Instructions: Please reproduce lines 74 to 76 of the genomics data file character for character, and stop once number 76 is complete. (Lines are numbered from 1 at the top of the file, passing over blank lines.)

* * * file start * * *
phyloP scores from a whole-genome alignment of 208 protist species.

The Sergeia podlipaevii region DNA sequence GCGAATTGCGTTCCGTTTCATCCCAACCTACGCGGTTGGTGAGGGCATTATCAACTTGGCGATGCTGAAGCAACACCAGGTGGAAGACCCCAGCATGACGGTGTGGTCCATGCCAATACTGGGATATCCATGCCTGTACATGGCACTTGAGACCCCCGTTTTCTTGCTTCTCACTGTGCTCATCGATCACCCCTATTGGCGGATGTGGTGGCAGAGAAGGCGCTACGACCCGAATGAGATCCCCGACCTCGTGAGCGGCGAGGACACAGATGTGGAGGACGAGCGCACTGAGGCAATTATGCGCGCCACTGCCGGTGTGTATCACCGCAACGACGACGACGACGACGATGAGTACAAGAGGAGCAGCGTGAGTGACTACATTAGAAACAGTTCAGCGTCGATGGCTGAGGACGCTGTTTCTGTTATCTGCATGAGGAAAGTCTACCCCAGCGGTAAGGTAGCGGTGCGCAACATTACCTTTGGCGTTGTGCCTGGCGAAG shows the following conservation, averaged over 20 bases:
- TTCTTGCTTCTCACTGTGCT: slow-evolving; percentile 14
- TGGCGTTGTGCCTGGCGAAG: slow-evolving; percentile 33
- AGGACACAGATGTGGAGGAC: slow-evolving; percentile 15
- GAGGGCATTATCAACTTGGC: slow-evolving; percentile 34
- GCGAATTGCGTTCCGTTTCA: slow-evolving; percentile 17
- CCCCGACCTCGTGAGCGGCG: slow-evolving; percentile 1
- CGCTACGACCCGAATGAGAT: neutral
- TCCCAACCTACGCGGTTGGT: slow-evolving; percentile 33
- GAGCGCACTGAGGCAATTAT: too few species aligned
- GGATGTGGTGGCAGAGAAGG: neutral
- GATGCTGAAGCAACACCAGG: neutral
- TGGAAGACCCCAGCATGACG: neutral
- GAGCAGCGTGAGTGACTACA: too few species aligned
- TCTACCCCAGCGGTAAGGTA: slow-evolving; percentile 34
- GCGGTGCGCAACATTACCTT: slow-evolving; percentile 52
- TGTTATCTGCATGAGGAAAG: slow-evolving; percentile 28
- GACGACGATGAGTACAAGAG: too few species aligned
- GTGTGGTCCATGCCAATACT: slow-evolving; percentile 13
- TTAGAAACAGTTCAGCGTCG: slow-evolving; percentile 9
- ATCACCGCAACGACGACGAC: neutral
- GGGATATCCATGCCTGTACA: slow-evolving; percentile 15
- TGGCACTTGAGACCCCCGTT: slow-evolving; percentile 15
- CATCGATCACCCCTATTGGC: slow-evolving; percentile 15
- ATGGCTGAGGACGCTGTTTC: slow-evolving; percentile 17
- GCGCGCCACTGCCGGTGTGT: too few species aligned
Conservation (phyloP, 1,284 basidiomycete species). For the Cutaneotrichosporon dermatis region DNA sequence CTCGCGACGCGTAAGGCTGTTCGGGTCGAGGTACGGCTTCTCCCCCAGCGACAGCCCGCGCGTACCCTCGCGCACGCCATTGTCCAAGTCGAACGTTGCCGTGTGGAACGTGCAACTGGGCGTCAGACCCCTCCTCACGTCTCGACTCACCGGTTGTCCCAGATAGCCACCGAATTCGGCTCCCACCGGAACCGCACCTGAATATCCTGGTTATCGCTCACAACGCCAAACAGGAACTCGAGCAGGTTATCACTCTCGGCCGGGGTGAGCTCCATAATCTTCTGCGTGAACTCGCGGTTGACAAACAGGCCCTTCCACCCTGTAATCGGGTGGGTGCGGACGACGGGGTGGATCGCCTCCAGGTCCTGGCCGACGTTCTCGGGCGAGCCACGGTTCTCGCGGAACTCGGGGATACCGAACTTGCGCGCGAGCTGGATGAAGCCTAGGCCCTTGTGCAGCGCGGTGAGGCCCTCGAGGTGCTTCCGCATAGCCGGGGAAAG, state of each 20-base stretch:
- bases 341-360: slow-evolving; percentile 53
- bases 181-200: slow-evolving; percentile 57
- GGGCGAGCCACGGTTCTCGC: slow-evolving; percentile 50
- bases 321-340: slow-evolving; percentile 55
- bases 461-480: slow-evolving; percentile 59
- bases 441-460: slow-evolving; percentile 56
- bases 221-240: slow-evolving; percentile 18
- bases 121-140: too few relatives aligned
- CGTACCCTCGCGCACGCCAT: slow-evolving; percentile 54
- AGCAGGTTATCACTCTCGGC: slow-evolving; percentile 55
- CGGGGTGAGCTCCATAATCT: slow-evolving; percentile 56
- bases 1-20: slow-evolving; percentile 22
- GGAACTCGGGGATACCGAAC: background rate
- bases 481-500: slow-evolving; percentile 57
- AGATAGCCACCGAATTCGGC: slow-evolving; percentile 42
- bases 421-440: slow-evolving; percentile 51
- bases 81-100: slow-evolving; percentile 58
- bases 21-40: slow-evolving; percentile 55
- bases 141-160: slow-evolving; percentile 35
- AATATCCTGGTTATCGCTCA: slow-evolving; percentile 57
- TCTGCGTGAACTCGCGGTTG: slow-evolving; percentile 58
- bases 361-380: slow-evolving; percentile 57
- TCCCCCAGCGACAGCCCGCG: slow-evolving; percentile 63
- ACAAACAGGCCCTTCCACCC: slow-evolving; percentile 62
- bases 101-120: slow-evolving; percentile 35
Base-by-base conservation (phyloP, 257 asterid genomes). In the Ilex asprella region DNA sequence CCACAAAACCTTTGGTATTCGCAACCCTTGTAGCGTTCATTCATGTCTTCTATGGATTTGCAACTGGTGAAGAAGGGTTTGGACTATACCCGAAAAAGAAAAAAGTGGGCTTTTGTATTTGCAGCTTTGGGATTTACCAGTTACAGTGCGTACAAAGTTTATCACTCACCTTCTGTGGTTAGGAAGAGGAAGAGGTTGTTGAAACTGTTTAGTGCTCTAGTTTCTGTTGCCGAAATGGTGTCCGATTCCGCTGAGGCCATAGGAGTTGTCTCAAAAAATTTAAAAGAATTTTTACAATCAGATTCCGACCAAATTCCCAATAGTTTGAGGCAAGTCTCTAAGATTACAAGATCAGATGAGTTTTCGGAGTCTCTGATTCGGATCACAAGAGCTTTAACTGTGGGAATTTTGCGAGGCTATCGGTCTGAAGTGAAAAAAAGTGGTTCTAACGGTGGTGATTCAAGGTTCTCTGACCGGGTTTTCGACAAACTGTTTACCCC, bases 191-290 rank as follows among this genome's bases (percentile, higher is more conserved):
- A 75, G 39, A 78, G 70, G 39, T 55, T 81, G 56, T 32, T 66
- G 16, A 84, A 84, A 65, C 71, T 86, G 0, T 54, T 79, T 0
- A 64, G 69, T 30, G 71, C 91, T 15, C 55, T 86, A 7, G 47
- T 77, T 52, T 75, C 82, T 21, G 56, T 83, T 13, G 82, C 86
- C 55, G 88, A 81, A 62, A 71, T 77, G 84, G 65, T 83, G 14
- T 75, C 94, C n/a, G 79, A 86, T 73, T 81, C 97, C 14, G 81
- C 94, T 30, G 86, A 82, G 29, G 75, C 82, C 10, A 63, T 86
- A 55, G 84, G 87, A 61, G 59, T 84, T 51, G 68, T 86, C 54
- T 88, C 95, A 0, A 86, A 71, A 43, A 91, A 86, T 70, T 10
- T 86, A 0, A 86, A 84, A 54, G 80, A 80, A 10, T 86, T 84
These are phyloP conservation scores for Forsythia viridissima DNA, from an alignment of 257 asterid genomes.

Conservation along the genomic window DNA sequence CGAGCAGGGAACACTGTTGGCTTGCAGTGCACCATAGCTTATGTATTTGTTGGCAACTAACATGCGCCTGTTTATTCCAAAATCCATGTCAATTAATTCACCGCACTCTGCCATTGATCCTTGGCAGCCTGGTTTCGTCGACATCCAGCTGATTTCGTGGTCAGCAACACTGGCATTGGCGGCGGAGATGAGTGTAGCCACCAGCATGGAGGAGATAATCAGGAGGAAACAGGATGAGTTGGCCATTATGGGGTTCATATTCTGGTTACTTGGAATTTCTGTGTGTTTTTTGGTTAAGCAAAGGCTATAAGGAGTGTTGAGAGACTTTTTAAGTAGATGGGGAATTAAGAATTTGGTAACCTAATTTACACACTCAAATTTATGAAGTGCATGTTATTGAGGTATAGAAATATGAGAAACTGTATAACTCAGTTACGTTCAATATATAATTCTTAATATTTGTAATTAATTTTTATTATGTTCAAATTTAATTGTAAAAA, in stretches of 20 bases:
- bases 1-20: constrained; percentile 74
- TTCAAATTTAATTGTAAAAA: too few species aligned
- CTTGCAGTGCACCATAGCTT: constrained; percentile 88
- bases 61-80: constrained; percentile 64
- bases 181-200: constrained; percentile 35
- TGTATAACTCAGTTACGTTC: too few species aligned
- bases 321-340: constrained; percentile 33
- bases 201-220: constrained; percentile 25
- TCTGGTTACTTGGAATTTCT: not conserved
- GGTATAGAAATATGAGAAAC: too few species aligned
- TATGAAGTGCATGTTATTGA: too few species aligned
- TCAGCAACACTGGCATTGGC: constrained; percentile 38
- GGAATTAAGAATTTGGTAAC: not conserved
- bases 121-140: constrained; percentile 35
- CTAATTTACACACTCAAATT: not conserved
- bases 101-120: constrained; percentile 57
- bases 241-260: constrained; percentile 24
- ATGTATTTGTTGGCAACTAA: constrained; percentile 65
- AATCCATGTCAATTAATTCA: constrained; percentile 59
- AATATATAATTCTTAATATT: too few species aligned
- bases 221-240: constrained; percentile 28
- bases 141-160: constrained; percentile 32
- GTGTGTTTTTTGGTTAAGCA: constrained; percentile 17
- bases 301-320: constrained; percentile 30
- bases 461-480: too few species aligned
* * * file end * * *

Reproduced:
- bases 201-220: constrained; percentile 25
- TCTGGTTACTTGGAATTTCT: not conserved
- GGTATAGAAATATGAGAAAC: too few species aligned